Parenting is a great responsibility and blessing. There’s probably no other role you will play in your life that puts you on such an emotional rollercoaster as being a parent. My wife and I were just talking about the memory of coming home with our first-born child from the hospital and staring at each other with a look that said “What are we supposed to do now?”. With three children raised and out of the house, I can confidently substantiate the following claim from child development research: Children need love, guidance, and limits. Think of these three concepts as legs of a stool that your child will stand on to take their step into adulthood. Without all three legs, the stool will not function and their steps into adulthood will be hindered.
Love is providing consistent warmth, acceptance, and belonging to your child. It’s the bonding process between parent and child that begins with holding and providing eye to eye and skin to skin contact. As the child grows, you continue to be a safe haven and attachment figure they trust and rely upon. The love is to be unconditional and not based on performance, attributes, or whether the child is easy versus difficult. Every child should hear something like this from their parents; “No matter what, when or where, I will always love you.” And children can’t just hear it. They need to experience it through your treatment of them.
Along with love comes guidance. Guidance is teaching, modeling, and showing. It’s advising, shaping and mentoring. Children learn what to value by WATCHING YOU. Modeling is the number one way that parents transmit their values. What are you modeling? What are you teaching your child about what is most important in life? What are you teaching them about how to manage their emotions, relationships, time and money? “Do as I say, not as I do” doesn’t work as a guidance principle! Instead its “Monkey see, monkey do.” When a parent provides consistent love and guidance, their children will keep coming back for more of both – even when they are adults.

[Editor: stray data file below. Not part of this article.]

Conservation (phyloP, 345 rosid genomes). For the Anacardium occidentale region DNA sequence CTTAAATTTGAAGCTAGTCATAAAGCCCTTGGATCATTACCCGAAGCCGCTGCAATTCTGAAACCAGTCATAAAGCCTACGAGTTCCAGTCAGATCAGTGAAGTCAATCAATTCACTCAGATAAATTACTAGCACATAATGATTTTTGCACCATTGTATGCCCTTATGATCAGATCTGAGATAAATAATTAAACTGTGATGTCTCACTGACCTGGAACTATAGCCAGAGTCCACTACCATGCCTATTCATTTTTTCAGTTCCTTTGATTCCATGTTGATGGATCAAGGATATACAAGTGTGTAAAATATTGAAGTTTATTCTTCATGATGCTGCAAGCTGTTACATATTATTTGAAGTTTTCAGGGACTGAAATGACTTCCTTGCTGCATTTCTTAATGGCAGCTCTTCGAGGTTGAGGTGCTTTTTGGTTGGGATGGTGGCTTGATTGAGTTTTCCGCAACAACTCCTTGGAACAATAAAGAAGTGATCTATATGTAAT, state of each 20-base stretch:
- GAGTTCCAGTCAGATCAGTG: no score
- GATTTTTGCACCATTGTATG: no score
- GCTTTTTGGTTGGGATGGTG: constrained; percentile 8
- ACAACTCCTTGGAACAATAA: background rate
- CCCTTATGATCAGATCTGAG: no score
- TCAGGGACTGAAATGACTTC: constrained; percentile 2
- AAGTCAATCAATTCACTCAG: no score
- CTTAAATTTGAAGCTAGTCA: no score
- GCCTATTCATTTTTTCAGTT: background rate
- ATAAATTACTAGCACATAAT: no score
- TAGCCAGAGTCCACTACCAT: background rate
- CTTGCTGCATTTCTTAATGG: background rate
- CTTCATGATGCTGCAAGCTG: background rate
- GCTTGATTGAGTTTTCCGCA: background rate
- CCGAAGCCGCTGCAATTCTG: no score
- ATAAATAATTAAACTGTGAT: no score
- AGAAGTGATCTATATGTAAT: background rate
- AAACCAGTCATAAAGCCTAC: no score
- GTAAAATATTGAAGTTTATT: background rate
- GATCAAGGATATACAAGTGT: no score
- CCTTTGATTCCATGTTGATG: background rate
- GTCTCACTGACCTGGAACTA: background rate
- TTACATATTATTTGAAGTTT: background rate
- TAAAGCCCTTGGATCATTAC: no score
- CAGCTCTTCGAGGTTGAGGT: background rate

The third leg is limits. This is discipline and structure. Children need boundaries. Without them, a child will become anxious and unmanageable. Too much freedom and too many choices will be overwhelming to young children. They will test the limits to see what they can really count on. When there is love, the limits are much more likely to be respected. Children need their parents to be “parental” and not merely a buddy or friend. Limit setting starts with redirecting: “You cannot pull the cat’s tail. Instead, pull this wagon.” Limits will evolve into rules and expectations that help the child know how to behave in society. Limits will involve routines (i.e, bedtimes, screen time, chores) and also consequences (i.e., time out, removal of privileges, etc.).
When your parenting includes these three legs of the stool, your child will develop into a likable and capable adult. They will appreciate you and respect you for consistently giving them love, guidance and limits. This doesn’t mean you have to be perfect. We all have our moments when we aren’t loving, we’re being bad examples, and we didn’t set limits well. It’s the overall pattern and practice that matters. Provide these three things, and you’ve done a good job. It’s that simple! LOL.